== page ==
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Youth Missions Feature

Pointing to Christ

Debbie Battin Sasser


spring-summer_09_inside_asi_page_14_image_0001Hurricane Ike flooded news reports as the fierce, 900-mile wide storm left a trail of devastation along the Texas and Louisiana coast and blasted northward. Thousands of people were in need of clean water, food, clothing, and basic supplies. Countless homes were flooded, roofs blown off, and debris of all shapes and sizes was strewn everywhere. Trees had blown over and power lines were down, leaving large swaths with no electricity. Many people were stranded.

Relief agencies from near and far responded to this massive disaster. Among the first responders was a trained disaster relief group from Heritage Academy (HA) in Monterey, Tennessee. Soon after the hurricane passed, a cadre of more than 40 students and faculty arrived in Orange City, Texas.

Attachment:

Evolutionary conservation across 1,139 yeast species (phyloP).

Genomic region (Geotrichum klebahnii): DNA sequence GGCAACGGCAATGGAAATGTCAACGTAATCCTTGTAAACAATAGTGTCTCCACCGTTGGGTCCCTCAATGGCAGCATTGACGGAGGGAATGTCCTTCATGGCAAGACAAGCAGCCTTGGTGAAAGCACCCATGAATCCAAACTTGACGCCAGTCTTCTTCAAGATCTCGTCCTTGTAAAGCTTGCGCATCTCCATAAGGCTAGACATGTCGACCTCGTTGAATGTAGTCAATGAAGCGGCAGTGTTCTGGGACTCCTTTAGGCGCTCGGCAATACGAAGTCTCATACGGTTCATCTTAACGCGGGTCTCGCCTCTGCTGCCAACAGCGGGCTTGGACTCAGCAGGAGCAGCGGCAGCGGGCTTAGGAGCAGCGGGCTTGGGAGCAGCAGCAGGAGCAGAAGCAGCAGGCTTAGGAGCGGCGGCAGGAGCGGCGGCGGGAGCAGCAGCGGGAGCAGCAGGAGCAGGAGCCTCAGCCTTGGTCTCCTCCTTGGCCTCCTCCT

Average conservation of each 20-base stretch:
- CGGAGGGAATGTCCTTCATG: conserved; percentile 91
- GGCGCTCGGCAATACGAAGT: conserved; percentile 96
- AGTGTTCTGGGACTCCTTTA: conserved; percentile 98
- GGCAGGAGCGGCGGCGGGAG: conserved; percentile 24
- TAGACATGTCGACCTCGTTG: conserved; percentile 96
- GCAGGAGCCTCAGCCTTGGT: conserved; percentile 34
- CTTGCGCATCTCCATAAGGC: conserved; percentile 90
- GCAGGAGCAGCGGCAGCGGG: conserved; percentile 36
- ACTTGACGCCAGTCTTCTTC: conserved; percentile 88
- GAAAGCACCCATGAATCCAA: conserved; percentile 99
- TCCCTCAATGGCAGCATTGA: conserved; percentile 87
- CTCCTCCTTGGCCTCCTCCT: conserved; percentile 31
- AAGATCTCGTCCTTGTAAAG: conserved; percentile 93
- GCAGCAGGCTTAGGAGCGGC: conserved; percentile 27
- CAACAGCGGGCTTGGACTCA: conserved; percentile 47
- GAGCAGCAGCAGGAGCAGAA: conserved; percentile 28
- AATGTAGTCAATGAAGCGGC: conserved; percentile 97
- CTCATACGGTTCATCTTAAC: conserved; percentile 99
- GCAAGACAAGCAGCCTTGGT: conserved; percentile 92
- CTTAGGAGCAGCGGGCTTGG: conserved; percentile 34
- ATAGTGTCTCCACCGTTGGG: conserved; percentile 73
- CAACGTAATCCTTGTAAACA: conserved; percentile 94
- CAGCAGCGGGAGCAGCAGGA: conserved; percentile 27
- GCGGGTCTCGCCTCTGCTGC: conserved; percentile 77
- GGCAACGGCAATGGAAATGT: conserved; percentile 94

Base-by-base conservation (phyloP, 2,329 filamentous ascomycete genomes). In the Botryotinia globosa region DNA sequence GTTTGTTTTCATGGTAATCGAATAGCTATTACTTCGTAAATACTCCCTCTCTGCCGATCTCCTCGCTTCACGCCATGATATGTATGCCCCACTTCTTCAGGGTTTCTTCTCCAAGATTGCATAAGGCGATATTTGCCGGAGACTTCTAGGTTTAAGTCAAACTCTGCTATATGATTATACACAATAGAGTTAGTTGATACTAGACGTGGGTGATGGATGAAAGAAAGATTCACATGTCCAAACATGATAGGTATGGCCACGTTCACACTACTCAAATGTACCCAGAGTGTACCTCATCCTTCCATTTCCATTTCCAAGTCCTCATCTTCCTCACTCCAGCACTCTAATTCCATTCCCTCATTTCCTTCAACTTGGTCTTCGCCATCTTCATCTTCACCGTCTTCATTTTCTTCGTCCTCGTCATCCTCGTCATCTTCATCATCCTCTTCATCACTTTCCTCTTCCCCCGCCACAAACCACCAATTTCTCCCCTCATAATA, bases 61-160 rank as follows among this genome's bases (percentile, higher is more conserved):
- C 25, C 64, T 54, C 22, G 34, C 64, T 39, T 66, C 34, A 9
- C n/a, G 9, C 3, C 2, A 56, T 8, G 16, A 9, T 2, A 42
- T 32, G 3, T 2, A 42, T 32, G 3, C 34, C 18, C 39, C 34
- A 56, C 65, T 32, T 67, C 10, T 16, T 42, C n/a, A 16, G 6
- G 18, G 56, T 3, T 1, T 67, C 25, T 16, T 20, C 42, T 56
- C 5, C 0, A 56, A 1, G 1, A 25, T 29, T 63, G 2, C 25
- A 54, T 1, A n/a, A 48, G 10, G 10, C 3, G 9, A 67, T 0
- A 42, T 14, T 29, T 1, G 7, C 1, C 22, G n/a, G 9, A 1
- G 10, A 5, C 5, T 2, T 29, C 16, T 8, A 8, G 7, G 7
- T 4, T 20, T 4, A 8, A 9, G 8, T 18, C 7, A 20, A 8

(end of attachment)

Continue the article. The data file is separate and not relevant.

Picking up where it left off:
They traveled door-to-door, assessing the condition of homes and residents’ needs—an important part of the disaster relief process. The collected information was taken back to the Emergency Operation Center (EOC) where it was recorded and processed for use in coordinating relief efforts. HA students used handheld devices to collect the data. “Young people today are great at sending text messages; their fingers move like lightning,” says Debbie Baker, HA president. “It was a good match-up!”

Disaster relief exemplifies the mission of Heritage Academy. “In every aspect of disaster relief, young people have the opportunity to live their faith, experience the Holy Spirit working in other people’s lives and in their own, and share Christ in tangible ways,” says Baker. “I can’t think of another ministry that fits so well with our mission.”